Weekly iron supplements given by teachers sustain the haemoglobin concentration of schoolchildren in the Philippines


Natalie Roschnik, 191 Coldhams Lane, Cambridge CB1 3HY, UK. Tel./Fax: +44 1223 704 644; E-mail: nroschnik@savechildren.org (corresponding author).
Amado Parawan, Melba Andrea B. Baylon and Teresita Chua, Save the Children (USA), #1 Encarnacion Street, Corner Lapu-Lapu Avenue, Magallanes Village, Makati City, Philippines. Tel.: +63 2 8523064; Fax: +63 2 8530215; E-mail: aparawan@savechildren.org or docmads@pacific.net.ph; boots_baylon@yahoo.com; tchua@savechildren.org
Andrew Hall, School of Integrated Health, University of Westminster, London NW1 3ET, UK. Tel.: +44 20 7911 5000; E-mail: a.hall04@westminster.ac.uk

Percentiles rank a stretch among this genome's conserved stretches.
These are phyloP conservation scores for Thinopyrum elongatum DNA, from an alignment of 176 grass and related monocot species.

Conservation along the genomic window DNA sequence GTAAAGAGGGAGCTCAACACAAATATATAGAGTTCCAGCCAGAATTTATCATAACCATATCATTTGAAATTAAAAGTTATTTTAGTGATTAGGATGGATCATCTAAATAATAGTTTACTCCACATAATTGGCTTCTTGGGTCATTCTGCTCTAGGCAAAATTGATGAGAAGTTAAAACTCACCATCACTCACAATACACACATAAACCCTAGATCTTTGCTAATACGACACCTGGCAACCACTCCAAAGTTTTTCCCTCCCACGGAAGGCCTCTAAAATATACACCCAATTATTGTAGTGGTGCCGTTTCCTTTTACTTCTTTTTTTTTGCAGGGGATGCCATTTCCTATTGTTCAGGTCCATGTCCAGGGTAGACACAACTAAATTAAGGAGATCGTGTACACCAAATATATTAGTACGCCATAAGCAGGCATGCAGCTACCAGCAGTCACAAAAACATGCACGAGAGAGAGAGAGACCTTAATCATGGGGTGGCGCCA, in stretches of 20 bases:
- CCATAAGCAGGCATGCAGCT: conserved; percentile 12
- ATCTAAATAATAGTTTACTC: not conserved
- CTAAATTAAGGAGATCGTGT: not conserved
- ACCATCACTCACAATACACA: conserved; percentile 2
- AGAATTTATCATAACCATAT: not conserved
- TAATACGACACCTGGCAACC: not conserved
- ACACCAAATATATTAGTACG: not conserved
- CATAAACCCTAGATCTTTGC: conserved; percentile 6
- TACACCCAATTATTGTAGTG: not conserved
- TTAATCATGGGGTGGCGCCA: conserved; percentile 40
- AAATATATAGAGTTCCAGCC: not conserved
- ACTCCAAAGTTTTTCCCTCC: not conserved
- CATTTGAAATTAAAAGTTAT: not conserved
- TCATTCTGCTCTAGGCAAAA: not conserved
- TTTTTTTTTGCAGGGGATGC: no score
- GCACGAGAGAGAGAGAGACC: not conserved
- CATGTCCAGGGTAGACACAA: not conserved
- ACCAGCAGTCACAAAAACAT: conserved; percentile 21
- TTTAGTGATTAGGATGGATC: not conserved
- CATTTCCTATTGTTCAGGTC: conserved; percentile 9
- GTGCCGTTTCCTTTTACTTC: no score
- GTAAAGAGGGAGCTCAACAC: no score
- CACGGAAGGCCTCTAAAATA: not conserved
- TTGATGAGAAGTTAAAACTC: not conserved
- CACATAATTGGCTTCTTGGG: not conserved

Objectives  To examine the effectiveness of weekly iron supplements given for 10 weeks by teachers to children in rural schools in the Philippines.

Methods  Forty-nine rural primary schools took part in the study and were randomly assigned to two groups: children in 25 schools received a weekly tablet providing 108 mg iron while children in 24 schools acted as controls. All children were dewormed before the start of the iron supplementation. The haemoglobin concentration of a systematic sample of one in three children in two classes in each school was estimated before and 5–17 weeks after the end of the iron supplementation.

Results  A total of 1510 children aged 7–12 years were studied at both surveys. The mean haemoglobin concentration of children in the intervention group did not change significantly; in the untreated group it fell by 3.8 g/l and the prevalence of anaemia rose from 14.3% to 25.6%. The difference between study groups was significantly larger amongst the younger children (7–8 years), and was observed in both anaemic and non-anaemic children.

Conclusion  Even where anaemia is only a mild public health problem, weekly iron supplements given by teachers may prevent a fall in the haemoglobin concentration, and can benefit both anaemic and non-anaemic children.